How to Hire Community Managers

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Photo by Michal Czyz on Unsplash

Tech industry community managers are hot on the market right now, with an exploding number of new job postings – particularly with companies that have never invested in community building in the past. There’s a need for empathetic people-people who can help build strong relationships with a business’ customers in a pandemic world where in-person interactions are severely limited. Tech companies are starting to realize that community managers neatly fill this need.

That said, I’ve heard from many hiring managers that they do not know how to hire a community manager. They lack the understanding of the role to effectively write a job description or conduct an interview process that will ensure that they end up with a candidate who can succeed at achieving the company’s needs. With many years of experience working in communities from enterprise customers and business users to individual developers, here are my insights into how to effectively recruit community managers in today’s market:

  1. Understand WHY you are hiring them. Community managers do a lot of emotional labor when it comes to educating and building buy-in into their day jobs. In a single day, they may go from executive presentation to playground monitor and back again. It’s exponentially more challenging to stay energized and productive if they are also having to justify their job role to an executive team that is unclear on their expectations for the job. This is setting your community manager up for failure.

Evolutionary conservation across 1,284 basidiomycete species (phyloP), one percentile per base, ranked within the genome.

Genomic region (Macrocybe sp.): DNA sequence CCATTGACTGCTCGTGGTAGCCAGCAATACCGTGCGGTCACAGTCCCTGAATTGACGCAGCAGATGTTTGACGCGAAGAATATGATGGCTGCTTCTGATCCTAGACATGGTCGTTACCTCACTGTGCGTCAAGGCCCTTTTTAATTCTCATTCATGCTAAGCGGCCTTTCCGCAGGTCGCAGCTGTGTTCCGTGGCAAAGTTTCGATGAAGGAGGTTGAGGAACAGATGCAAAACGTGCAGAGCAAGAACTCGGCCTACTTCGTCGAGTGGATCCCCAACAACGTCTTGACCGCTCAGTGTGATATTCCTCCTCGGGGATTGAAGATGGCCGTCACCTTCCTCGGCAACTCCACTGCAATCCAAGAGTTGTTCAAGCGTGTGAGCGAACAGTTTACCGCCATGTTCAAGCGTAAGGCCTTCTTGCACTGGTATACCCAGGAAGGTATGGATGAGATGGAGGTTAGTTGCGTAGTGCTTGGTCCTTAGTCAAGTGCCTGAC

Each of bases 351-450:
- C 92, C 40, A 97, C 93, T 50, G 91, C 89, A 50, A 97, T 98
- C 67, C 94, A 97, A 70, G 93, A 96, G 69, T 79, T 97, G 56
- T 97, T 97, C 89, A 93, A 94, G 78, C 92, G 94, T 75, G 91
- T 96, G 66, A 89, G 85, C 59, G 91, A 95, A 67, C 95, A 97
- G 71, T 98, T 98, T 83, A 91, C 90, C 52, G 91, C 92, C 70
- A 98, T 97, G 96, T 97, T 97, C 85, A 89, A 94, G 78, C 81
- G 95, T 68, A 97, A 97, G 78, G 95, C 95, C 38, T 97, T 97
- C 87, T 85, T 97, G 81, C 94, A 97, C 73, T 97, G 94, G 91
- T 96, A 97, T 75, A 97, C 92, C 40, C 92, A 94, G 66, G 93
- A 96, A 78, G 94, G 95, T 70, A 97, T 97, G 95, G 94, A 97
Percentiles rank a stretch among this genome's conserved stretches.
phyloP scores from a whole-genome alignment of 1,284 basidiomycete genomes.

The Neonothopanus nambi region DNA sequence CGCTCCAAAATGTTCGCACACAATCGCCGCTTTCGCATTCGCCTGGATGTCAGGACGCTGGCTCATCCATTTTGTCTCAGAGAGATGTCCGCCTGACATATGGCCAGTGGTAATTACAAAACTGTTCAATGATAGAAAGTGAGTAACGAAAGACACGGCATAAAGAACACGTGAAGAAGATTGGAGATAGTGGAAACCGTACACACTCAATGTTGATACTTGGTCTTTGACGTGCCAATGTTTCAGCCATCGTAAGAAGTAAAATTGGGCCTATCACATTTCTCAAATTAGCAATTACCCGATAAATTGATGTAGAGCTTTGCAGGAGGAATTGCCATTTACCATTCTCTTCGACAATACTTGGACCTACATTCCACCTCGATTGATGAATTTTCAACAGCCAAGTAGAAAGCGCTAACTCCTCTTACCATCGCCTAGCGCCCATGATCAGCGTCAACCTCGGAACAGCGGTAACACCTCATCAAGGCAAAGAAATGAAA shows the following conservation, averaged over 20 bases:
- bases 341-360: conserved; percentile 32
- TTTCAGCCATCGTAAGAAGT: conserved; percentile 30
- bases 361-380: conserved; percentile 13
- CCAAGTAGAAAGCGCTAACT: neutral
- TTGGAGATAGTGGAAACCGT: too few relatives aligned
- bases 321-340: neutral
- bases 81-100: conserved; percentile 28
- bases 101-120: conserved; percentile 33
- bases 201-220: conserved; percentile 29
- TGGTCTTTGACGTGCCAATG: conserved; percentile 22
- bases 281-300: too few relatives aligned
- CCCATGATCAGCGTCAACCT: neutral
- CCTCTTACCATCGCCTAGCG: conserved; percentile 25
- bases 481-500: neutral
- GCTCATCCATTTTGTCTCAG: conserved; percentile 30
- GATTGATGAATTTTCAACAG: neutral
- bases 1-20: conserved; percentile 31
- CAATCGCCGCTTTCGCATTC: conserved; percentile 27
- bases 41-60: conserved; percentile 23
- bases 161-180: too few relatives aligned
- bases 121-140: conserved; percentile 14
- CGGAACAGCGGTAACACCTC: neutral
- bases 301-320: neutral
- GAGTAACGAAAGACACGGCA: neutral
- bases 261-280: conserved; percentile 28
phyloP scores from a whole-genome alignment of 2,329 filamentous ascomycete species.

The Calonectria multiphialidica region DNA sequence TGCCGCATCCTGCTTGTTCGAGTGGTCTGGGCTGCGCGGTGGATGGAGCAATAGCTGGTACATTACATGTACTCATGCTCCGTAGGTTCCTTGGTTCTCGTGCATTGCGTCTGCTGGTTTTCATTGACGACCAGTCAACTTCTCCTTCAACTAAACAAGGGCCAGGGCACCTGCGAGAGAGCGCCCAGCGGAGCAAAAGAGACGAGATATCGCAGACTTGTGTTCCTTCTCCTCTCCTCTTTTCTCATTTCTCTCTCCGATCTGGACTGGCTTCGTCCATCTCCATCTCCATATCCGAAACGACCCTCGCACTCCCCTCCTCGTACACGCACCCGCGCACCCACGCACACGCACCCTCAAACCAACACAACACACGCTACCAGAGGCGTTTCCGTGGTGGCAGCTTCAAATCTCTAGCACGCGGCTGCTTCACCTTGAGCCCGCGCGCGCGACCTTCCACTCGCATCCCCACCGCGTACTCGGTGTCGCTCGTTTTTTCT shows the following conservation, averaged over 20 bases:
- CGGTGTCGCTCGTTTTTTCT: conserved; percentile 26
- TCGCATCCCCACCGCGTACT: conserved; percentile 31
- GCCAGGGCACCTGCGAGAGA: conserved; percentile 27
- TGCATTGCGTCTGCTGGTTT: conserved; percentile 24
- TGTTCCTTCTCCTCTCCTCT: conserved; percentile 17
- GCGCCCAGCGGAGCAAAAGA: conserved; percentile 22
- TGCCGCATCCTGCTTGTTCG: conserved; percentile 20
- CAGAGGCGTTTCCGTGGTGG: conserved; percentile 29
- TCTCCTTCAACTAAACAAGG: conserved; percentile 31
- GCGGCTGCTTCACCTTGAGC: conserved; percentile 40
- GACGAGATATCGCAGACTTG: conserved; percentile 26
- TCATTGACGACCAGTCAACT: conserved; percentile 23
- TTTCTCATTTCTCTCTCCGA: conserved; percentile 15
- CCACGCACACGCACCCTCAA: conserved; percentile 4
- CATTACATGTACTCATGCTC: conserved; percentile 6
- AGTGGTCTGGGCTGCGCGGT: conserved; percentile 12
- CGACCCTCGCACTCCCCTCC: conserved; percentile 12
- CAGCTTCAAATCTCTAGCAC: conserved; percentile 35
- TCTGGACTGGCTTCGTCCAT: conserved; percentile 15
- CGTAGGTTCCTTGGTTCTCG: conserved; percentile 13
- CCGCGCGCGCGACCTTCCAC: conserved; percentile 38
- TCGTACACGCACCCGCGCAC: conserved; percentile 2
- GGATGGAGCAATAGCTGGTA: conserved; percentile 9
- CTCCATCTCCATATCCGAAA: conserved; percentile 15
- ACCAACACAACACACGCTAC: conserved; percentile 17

2. Be clear about the job level and how it will meet your company’s needs. Once you’ve identified the needs you’re trying to meet, be sure to hire someone at the right seniority level to meet those needs. If you’re building an entirely new community from scratch, hiring a junior level community manager, or someone for whom this is their first community role, will also set them and the community up for struggles.
  3. Understand the demands of the role and pay them accordingly. Give your new community manager the appropriate title and pay that matches their role and level. It will help if you are up front about this in your job description and allow prospective candidates to self-select out of the recruitment process if the role is too junior or senior for their experience. Understand that community managers are not just social media managers by another name. They are not digital marketing managers. They are not content strategists. Community manager is a broadly defined role that encompasses many skill sets. Especially on a small or one-person team, this person may be expected to know: customer relations, corporate communications, user experience design, product management, project management, program management, event planning, email marketing, social media marketing, crisis communications, release communications, data analytics and business intelligence, and more.